Policy institute says there's more for almost every school under Rauner's funding plan
The Illinois State Board of Education (ISBE) has vindicated Gov. Bruce Rauner’s changes to the state's public school funding bill, Ted Dabrowski of the Illinois Policy Institute contended recently.
The ISBE released an analysis a day before the Senate voted to override the Rauner amendatory veto of Senate Bill, mostly along party lines, with only Republican Sen. Sam McCann (R-Plainview) joining Democrats in the override vote.
The measure is now with the House. If it also votes to override Rauner's veto, the bill will go into effect as originally written, including some special considerations for Chicago Public Schools (CPS). Dabrowski argued that Rauner did what was best for most of the schools in Illinois.
“The preferential subsidies taken away from CPS due to the governor’s amendatory veto were redistributed and had a marked impact on funding for the rest of the school districts across Illinois,” Dabrowski wrote. “The fact that there are so many winners under the governor’s amendatory veto – 831 school districts would receive more state funds – shows how much districts across Illinois have been subsidizing Chicago for more than a decade.”
CPS is the only school district in Illinois that does not receive state contributions for its pension obligations, and following arguably poor decision-making, the district has significant pension liabilities.
As sent to Rauner, SB1 includes a $200 million block grant that CPS has traditionally received in the system’s base funding. It also provides for the district’s pension debt in the funding formula. Rauner removed both provisions, as well as what he contends are loopholes abused by schools in economic development zones.
“According to ISBE’s analysis, CPS ended up with $463 million less than it would have received under the original version of SB 1,” Dabrowski wrote. “But this number is misleading. In reality, this is offset by $221 million in the new state pension contribution, meaning CPS will receive $242 million less. Under Rauner’s amendatory veto, CPS will still get $47 million more state funding than it did in 2017.”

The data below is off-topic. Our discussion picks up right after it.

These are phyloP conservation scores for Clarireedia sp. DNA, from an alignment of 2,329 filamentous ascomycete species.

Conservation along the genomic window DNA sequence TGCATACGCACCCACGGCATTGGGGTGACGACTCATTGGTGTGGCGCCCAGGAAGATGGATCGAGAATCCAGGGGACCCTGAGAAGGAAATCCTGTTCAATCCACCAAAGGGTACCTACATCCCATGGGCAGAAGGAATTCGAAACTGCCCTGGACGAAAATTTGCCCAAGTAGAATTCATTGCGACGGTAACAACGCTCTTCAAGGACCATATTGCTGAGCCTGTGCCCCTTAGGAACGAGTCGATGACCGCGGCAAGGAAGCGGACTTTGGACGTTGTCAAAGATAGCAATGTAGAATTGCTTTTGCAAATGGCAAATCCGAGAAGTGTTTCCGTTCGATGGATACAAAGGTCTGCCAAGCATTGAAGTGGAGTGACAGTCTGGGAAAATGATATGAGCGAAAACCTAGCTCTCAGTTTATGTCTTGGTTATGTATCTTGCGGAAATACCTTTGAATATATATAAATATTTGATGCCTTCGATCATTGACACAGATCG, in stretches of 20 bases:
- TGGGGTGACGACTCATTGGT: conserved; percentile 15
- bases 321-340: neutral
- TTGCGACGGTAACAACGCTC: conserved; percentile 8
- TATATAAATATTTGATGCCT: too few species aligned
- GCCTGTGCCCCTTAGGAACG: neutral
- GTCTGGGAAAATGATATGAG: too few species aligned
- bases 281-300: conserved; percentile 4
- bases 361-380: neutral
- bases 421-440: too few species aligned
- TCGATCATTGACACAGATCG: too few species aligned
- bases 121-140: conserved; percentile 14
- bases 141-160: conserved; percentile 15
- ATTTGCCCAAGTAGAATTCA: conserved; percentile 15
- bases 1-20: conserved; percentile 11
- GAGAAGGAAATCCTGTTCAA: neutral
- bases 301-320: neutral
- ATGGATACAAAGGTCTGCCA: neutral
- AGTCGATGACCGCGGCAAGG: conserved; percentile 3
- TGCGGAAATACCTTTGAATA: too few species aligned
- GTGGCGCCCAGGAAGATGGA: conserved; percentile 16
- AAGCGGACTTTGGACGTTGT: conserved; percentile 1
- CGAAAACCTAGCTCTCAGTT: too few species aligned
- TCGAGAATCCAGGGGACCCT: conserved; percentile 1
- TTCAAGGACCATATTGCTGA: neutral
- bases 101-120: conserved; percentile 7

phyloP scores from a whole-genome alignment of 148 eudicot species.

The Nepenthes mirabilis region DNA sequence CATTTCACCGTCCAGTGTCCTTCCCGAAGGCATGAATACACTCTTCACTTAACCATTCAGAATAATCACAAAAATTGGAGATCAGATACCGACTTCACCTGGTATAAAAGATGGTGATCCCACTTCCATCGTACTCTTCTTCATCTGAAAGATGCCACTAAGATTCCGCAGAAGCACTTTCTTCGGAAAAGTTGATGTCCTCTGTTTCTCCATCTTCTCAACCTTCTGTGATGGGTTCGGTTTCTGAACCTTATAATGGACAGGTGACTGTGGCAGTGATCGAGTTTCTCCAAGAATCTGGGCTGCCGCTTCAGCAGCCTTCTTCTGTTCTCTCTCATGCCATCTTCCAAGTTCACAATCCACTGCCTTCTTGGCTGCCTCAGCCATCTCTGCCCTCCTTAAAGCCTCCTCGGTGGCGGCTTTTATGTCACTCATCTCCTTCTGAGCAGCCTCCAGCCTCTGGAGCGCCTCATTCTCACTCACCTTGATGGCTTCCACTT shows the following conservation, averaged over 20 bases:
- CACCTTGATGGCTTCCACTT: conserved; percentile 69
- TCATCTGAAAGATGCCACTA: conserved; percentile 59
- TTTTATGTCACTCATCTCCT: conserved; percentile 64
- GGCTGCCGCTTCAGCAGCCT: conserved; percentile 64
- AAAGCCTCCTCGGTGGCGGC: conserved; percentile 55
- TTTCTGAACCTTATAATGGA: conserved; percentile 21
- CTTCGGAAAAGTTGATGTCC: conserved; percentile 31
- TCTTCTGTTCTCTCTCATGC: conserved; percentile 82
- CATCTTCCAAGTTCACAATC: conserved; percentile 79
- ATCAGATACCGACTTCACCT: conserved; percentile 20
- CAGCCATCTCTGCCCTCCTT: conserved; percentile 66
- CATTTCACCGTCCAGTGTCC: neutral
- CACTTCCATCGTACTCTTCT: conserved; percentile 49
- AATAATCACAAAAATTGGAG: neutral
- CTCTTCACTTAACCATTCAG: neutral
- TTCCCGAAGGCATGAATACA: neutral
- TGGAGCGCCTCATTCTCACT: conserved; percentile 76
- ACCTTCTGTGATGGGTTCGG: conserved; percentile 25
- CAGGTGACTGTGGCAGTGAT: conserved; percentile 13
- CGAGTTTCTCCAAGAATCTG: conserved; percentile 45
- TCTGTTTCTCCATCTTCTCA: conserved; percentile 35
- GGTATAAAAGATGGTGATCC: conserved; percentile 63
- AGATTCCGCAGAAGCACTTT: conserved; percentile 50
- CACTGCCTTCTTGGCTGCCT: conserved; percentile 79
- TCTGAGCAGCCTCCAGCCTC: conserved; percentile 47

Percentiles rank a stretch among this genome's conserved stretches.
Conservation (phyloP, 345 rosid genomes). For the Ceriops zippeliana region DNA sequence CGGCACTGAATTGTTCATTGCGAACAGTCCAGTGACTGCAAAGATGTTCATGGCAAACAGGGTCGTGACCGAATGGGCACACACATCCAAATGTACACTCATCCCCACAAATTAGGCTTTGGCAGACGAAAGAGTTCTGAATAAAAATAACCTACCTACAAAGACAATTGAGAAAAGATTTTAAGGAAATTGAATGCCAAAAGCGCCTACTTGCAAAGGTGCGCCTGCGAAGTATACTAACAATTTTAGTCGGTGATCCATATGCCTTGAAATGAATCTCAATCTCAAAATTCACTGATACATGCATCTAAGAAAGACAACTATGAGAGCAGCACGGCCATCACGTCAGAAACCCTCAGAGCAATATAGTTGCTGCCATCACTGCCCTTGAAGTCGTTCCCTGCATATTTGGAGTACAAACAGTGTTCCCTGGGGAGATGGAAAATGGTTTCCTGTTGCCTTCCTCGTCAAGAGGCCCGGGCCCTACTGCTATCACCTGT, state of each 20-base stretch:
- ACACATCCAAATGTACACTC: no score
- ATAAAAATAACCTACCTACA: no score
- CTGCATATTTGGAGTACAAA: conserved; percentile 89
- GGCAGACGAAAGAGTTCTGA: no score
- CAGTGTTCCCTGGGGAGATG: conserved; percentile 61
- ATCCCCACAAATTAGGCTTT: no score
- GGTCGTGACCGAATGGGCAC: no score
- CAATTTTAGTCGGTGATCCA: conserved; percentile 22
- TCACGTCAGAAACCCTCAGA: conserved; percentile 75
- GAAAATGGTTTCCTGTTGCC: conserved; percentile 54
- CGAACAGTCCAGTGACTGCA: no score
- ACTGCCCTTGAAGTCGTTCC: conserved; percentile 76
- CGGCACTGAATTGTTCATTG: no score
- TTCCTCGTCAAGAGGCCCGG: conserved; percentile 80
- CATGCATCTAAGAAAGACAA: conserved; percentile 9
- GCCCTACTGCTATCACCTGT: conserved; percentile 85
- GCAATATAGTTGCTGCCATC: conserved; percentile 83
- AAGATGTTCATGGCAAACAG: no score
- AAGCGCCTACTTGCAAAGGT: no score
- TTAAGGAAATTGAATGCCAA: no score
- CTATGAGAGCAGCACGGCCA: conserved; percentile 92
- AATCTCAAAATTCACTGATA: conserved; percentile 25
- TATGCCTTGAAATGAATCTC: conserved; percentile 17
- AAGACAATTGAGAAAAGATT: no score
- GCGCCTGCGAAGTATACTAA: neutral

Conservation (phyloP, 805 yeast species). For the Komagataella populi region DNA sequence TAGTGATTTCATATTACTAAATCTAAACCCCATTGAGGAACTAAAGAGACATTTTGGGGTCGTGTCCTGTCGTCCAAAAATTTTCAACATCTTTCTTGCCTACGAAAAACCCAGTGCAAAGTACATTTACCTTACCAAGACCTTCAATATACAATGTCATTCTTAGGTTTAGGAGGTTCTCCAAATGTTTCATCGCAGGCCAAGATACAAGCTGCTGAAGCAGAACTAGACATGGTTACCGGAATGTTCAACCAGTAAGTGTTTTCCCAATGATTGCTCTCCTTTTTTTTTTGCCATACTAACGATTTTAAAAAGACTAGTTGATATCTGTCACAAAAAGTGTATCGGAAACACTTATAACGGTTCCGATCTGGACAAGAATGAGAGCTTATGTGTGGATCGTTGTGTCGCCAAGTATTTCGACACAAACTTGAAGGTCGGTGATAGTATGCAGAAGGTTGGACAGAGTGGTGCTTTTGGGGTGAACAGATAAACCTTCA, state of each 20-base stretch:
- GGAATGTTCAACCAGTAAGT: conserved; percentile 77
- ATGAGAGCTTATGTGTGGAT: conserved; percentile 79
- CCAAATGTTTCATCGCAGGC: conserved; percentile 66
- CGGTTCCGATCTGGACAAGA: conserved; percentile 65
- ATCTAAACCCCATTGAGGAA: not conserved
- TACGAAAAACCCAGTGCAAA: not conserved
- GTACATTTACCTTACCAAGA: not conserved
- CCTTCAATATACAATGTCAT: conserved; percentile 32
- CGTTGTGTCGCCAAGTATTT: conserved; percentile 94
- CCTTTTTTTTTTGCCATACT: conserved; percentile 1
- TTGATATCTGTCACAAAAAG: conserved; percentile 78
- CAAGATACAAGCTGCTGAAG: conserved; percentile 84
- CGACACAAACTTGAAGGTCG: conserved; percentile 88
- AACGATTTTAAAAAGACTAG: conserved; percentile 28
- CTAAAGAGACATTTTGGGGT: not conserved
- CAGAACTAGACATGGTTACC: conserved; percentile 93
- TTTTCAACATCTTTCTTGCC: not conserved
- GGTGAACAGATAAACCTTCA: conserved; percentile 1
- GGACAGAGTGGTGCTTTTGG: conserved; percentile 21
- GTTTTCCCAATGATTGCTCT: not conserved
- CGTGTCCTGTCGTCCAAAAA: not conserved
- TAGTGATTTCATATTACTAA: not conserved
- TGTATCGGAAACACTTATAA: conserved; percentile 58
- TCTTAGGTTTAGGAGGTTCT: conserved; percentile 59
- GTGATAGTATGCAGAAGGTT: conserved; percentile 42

While CPS would see less funding under Rauner's revisions, that money would be distributed to the state’s other districts. Besides CPS, only 20 other districts would see their funding drop under Rauner’s changes, by an average of 1.5 percent, according to Dabrowski.
“More than 97 percent of Illinois school districts will receive more state funding under the governor’s amendatory veto compared with SB 1 as it was originally sent to the governor’s desk,” Dabrowski wrote. “That means 831 of the state’s 852 school districts will see more state dollars due to Rauner’s changes…These results strongly contradict much of what was said about the governor’s changes prior to ISBE releasing its analysis.”
Springfield District 186 took issue with Rauner's treatment of tax incrementing financing (TIF) districts, according to Fox Illinois, but those concerns proved unfounded, Dabrowski said, as the district would see an additional $1 million under Rauner’s plan.
Dabrowski also contended that concerns from Peoria School District 150 were unfounded, as the school would gain $4 million, though according to a Journal Star report, the district is concerned about long-term losses, as Rauner’s plan would see districts with declining enrollment lose funding over time.
“By cutting preferential treatment for CPS out of the funding formula, the governor’s changes have restored a great measure of fairness and equity to state aid,” Dabrowski wrote.
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